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Buddhadharma : Fall 2015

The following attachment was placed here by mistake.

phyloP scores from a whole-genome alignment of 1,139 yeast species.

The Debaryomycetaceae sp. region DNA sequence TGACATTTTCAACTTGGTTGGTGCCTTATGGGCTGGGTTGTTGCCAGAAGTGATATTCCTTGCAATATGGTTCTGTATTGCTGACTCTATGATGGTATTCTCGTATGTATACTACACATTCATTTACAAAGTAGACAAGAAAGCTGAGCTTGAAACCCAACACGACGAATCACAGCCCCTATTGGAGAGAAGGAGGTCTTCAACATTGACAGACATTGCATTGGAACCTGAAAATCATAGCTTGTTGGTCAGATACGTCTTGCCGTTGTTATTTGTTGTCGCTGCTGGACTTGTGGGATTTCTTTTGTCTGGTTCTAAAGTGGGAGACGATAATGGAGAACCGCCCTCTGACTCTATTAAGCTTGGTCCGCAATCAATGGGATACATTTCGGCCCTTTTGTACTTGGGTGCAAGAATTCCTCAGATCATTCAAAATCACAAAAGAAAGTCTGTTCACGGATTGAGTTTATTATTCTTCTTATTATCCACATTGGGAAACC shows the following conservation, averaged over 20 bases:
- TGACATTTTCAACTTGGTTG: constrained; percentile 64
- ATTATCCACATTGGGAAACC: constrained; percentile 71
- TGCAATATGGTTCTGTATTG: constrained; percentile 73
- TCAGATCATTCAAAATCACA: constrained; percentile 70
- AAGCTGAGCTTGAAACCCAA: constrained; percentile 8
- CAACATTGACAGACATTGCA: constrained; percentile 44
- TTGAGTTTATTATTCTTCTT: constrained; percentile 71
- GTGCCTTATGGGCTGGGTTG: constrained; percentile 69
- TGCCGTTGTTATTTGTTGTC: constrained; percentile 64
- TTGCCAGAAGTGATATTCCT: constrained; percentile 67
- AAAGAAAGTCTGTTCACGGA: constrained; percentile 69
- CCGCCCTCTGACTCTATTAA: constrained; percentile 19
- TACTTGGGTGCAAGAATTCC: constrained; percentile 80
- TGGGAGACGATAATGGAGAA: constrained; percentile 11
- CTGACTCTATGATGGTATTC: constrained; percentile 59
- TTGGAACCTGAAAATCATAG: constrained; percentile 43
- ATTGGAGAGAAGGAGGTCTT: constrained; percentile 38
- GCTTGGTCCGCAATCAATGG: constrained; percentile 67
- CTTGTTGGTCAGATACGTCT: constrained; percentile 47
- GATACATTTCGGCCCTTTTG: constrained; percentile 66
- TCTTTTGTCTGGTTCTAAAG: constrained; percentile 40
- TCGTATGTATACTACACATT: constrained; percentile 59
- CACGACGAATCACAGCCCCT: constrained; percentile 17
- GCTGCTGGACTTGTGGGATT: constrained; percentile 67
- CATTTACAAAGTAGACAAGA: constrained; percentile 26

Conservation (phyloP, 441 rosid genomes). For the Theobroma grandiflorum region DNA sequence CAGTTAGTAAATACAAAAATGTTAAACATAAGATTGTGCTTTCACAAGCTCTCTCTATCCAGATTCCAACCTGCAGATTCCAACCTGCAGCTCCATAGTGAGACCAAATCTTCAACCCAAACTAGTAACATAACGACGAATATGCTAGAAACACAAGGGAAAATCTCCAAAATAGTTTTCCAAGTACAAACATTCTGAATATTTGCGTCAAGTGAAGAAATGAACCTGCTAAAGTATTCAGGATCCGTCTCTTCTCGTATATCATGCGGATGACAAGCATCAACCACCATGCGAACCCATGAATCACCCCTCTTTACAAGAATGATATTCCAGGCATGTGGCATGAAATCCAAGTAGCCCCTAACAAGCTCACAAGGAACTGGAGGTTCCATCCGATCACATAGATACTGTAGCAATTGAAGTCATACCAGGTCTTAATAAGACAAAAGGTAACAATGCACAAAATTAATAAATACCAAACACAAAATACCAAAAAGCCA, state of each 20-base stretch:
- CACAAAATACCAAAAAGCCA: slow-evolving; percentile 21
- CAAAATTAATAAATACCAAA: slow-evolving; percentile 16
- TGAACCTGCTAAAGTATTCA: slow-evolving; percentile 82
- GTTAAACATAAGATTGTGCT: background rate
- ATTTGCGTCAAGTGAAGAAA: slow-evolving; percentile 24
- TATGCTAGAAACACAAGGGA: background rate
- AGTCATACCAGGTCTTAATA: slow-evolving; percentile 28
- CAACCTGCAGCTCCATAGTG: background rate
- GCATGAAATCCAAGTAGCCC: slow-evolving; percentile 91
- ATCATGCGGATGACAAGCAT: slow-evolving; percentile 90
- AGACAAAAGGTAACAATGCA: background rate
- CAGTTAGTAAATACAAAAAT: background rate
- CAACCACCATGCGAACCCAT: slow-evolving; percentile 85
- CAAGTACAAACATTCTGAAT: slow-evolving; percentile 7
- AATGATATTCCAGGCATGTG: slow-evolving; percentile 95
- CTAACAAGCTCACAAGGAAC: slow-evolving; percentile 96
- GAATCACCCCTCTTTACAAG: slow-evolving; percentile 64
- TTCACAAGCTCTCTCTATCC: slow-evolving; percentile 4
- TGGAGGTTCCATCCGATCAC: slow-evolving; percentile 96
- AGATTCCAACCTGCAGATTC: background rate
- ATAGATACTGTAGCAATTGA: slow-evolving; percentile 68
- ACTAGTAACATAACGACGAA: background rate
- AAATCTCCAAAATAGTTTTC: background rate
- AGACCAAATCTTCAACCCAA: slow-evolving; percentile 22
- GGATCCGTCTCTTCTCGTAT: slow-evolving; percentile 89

40 buDDhaDharma: the practitioner’s quarterly fall 2 0 1 5 A Rohingya Muslim man pleads for entry into Bangladesh after fleeing Burma Military monks in the three southern provinces of Thailand are like guardians that protect Buddhism from deterioration. If there are no soldiers to help take care of the wat [temple], the wat will become deserted and untended. We are here to protect the religion, encourage the people, and raise the morale of local Thais. This nation can survive because there is religion... If there is no Buddhism to teach and guide the people, we will become a nation of chaos filled with selfish people. He and many other Buddhists in the region believe that military monks are essential to protecting Bud- dhism in southern Thailand, and that if Muslims drive the Buddhists out of southern Thailand, order and morality will be pushed out as well. Burma: Pushing the Rohingya Muslims Out The recent violence in Burma began in 2012, when the western Burmese state called Rakhine saw widespread Buddhist riots and violence against the Rohingya Muslims. Tensions in the state had risen shootings, and public beheadings by insurgents, yet during the last eleven years, no group has claimed responsibility for the violence or issued political requests. In response, the Thai government has militarized Buddhist temples, authorized clandestine military monks, and enforced brutal counterinsur- gent directives and interrogation techniques (often- times on Buddhist temple grounds). These actions have only worsened Buddhist–Muslim relations. Buddhist military monks (tahanphra) are soldiers who are selected during training to covertly operate as both monks and soldiers. After they undergo a full ordination ceremony, military monks perform the typical duties of a monk but are armed and receive a monthly salary from the military. Military monks see their work as imperative to the survival of Buddhism in southern Thailand and the legacy of the Buddhist kingdom of Langkasuka. At one Buddhist temple in the conflict zone, I met a military monk who pulled back his saffron robes to show me his Smith & Wesson. When I asked him why military monks exist, he replied: ©apphoto/anuruptitu©apphoto/gemunuamarasinghe